parks and rec ron and tammys 'Parks and Recreation': The Tammy showAnd now it all makes some sense, why Ron Swanson — paragon of maleness, lover of beef and facial hair, enemy of taxes — would become such an inhibition-free deviant when he’s around his second ex-wife.

The answer: His first ex-wife.

“Parks and Recreation” set aside Leslie’s campaign story for a week to give us the story/psychological case study of Ron’s relationships with women, and because it was so different from the Tammy Two-affected version of Ron, it worked brilliantly. The B- and C-stories also clicked, making for a wall-to-wall great half-hour of TV.

As Tammy One, Patricia Clarkson lived up to just about every expectation (no small feat, considering the buildup among “Parks” cultists). Ron’s former Sunday school/math/driver’s ed teacher and first-ever lover makes almost everything we previously knew about him and women seem perfectly logical, in an insane sort of way.

Tammy One is blonde. Now, Ron only dates brunettes. Tammy One is icy, controlling and manipulative. Tammy Two is … not. (OK, she’s manipulative too, but her methods are completely different). Tammy One is, as Ron notes, the bad piece of chicken that gives you food poisoning and puts you off chicken for good.

I’m a little knocked out at how fully formed Tammy One feels, and would like to raise a glass to the “Parks and Rec” writers. They clearly thought about the kind of woman who would not only cause really funny things to happen with Ron and the rest of the regulars, but also fill in pieces of Ron’s history in a way that makes sense. Well done.

Whatever Swansonian back story wasn’t filled in by Tammy One was by Tammy Zero, Ron’s mom. Ron is clearly his mother’s son, and it is almost sweet that he sends her shotgun shells and cigarettes each month.

A couple other notes on the main story:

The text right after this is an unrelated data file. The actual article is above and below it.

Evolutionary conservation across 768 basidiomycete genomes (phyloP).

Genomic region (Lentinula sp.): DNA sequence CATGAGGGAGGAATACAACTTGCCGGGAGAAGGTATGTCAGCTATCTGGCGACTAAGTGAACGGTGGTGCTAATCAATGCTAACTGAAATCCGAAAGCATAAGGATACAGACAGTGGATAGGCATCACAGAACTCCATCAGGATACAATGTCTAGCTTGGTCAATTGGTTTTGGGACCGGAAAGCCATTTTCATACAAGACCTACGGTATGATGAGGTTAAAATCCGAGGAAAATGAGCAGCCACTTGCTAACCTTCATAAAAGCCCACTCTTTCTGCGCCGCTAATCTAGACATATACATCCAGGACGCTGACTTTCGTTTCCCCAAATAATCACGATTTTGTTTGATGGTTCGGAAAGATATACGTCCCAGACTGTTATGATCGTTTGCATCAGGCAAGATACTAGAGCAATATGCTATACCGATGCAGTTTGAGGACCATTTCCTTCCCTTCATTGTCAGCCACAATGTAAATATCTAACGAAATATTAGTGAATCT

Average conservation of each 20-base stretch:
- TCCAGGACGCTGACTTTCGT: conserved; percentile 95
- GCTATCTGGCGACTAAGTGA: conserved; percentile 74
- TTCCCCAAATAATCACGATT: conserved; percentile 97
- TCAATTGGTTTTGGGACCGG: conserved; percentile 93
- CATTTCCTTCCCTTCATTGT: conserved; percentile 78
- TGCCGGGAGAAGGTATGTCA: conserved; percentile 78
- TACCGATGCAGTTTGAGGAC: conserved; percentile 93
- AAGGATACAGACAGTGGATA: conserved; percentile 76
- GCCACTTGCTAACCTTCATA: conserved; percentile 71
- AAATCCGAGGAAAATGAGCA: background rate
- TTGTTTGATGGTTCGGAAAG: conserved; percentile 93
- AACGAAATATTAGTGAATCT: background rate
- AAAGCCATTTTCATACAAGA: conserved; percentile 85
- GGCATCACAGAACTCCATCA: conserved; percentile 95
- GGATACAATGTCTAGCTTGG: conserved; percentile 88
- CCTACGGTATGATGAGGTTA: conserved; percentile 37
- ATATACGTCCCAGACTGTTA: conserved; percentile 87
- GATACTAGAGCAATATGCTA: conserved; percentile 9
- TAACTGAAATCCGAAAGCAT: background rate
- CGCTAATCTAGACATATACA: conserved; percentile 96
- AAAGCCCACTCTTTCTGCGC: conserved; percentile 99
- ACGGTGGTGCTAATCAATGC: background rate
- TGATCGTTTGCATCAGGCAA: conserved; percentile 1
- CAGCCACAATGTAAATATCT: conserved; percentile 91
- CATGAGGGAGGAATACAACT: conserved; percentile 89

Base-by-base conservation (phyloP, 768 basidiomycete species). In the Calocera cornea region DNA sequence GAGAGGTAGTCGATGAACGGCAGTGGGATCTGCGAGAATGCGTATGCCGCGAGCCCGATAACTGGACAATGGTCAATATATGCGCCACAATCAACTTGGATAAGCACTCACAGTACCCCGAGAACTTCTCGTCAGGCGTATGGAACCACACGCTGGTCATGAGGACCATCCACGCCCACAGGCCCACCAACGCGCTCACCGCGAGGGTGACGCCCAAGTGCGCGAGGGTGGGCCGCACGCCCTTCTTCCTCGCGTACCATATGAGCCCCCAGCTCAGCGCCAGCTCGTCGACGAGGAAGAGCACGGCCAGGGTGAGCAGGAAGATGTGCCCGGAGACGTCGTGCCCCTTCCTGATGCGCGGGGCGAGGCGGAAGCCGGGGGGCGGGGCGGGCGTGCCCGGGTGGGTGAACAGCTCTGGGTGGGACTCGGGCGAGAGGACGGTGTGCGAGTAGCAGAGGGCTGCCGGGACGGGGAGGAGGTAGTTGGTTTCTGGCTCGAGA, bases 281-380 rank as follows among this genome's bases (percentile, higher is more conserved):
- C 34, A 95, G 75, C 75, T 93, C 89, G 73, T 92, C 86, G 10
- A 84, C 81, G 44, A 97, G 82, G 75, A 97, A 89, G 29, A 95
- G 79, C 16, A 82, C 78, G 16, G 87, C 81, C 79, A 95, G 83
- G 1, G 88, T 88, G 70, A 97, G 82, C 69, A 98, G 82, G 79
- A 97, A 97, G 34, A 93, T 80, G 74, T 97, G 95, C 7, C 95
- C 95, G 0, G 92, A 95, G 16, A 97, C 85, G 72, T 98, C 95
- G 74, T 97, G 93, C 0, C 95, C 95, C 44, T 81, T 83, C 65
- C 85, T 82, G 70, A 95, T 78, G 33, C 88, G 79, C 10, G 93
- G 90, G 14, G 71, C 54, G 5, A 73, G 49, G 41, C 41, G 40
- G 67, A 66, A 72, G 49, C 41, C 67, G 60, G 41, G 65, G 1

• Amy Poehler playing drunk: Never not funny. “Everybody pants now” has been stuck in my head for days since I watched the screener.
  • April’s unexpected reaction to Tammy One was brilliant too: “She’s the cold, distant mother I never had … I love her.”
  • We agree with Leslie that clean-shaven, whipped, “Hump day, am I right?” Ron is creepier than cornrowed, kimono-wearing, mustached-rubbed-off Ron.

As for the rest of “Ron and Tammys” …

The Ben-and-Tom pairing is one of the show’s secret weapons, and it yielded great returns here with Ben’s utter disbelief at the way Tom and Jean-Ralphio run Entertainment 7Twenty. (Adam Scott is an absolute master of the silent, stupefied reaction shot.) The groundwork is being laid for the company’s eventual, inevitable demise and Tom’s return to the parks department (or Leslie’s campaign, maybe), but the ridiculous details are awfully fun to look at. Plus it’s never bad to see Detlef Schrempf in Pawnee again, and it’s nice of the show to give locked-out current Indiana Pacer Roy Hibbert something to do.

Also nice: A Chris-and-Ann plot that acknowledges their past relationship without being completely about it. Rob Lowe dialed in on Chris’ perfectionism (“Let’s do one more take … then five more … then 20 more”), and Ann’s reactions to the full Traeger experience — bewildered, ground down and then remembering at the end why she dated him — tracked just right.

What did you think of “Ron and Tammys”? Did the Swanson mythology click for you as well?

Posted by:Rick Porter